Rabbi Boteach and Children With Disabilities…Revisited

So, my friend Geoff (name changed) and I have been having a Facebook debate on the Rabbi Boteach blog on why God allows children to be born with disabilities. Here’s the blog in question:

http://www.huffingtonpost.com/rabbi-shmuley-boteach/why-does-gd-allow-children-to-be-born-with-disabilities_b_1464556.html

Geoff and I often debate American politics. You’d expect that it would come to blows more often than it does, him being a staunch Conservative and me being a bleeding heart Liberal. However, we find that often our beliefs match, more or less, on the basics of many things.  How we’ve arrived at those beliefs is often a different story.Rabbi Boteach

We debated the Rabbi Boteach blog the way we do American politics – calmly and respectfully (well, we debate that way most of the time, anyway). And, as usual, I think each of us made the other do some thinking.

Debating Rabbi Boteach

Geoff said that he couldn’t understand why I had problem with doctors working to cure disabilities. I don’t. I’m not against researchers working to find cures for conditions that cause disabilities or interventions that improve quality of life.  I do have a problem with the blanket assumption in the Rabbi Boteach blog that disability = suffering, and therefore must be eliminated. Certainly some forms of disability are very painful and very isolating and cause a great deal of suffering…but I’m not suffering. My friend Martyn, who has spinal muscular atrophy, uses a wheelchair, and can’t lift much more than a 1-litre bottle is having the time of his life doing humanitarian work in Spain right now. There are plenty of people who have severe hearing impairments and reject the cochlear implant and any improvement it could offer, for various reasons.

http://www.guardian.co.uk/commentisfree/2011/aug/05/deaf-people-cochlear-implants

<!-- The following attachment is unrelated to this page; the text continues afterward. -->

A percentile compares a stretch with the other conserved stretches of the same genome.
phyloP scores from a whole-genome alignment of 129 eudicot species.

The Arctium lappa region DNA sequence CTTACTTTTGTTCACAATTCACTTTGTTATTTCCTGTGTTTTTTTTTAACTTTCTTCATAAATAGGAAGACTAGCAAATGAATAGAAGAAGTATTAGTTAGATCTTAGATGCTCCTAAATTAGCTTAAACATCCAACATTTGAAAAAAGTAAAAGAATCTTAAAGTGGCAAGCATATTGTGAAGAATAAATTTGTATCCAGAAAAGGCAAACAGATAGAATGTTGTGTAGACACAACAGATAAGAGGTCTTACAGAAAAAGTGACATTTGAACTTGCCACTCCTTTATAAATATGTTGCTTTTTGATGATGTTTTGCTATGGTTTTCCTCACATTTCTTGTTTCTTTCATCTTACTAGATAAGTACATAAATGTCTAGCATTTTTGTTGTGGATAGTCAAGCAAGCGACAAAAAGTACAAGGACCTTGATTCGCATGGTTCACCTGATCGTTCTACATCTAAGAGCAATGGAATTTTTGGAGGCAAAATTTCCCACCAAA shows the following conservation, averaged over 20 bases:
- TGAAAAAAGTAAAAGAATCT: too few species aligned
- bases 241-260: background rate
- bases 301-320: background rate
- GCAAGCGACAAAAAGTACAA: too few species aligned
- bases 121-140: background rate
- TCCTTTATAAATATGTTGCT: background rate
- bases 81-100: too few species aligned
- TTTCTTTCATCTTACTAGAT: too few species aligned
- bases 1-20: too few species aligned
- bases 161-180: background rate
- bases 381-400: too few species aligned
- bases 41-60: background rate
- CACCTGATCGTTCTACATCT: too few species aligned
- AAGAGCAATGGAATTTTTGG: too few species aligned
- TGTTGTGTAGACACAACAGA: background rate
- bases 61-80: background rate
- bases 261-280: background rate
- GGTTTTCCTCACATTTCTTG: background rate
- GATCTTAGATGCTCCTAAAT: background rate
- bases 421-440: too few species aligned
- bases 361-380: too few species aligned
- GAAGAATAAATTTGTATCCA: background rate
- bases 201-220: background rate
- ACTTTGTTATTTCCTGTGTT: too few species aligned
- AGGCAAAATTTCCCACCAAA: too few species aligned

“The idea that difference must always equal suffering and a yearning to be “normal” is ablist thinking,” I said to Geoff, which he appeared to understand. But he was concerned that I misunderstood the Rabbi’s desire that researchers find cures with a desire to *force* cures on people afflicted with disabilities.

I do think I came away from the Rabbi’s blog with that impression, but I really had to think about why. I think it was his use of the word “purge” when he was talking about Down’s Syndrome.  “Purge” is such an emotionally loaded word for me that that seeing it used in relation to Down’s Syndrome had really set me off, quite frankly. In my world, you purge to get rid of things that disgust you, that you don’t want near you, that you want no part in your life. I’ve never felt that way about Down’s Syndrome or anyone in my life who’s had it. I’d rather “purge” the attitudes that make my friends with Down’s Syndrome or any other disability feel excluded, unsafe, or just generally like second-class citizens in their own towns, states/provinces, and countries.

But Geoff always encourages me to read carefully and monitor whether my emotions are getting the better of me when I’m reading, lest I miss the whole story.  I went back and read the Rabbi Boteach blog again and saw Geoff’s point that Rabbi Boteach was answering the question about children and disabilities from several vantage point: theologian, counselor to parents who’d just found out that their child would be born with Down’s Syndrome, and as a refuter to the argument about children with disabilities being advanced souls in sinless bodies. He’d always came back to the idea that children with disabilities are precious and worthy of life, and he eventually hit the points on which he and I agreed: That children with disabilities are no more or less “divine” than any other children, and that we need to find ways to rally both natural and agency supports around children with disabilities and their families to give them as fulfilling a life as possible.

And for someone that believes those things and is willing to work for them…I can overlook the other stuff that didn’t sit quite right. I apologize to Rabbi Boteach for any of my knee-jerk reactions to his wording that might have caused me to misunderstand the rest of his message.

And thanks, Geoff, for helping me get on track again. :)

About Sarah

Due to a stroke, I've walked with a cane since I was 22 (I'm 34 now)...but I'm so much more than just the girl with the cane.

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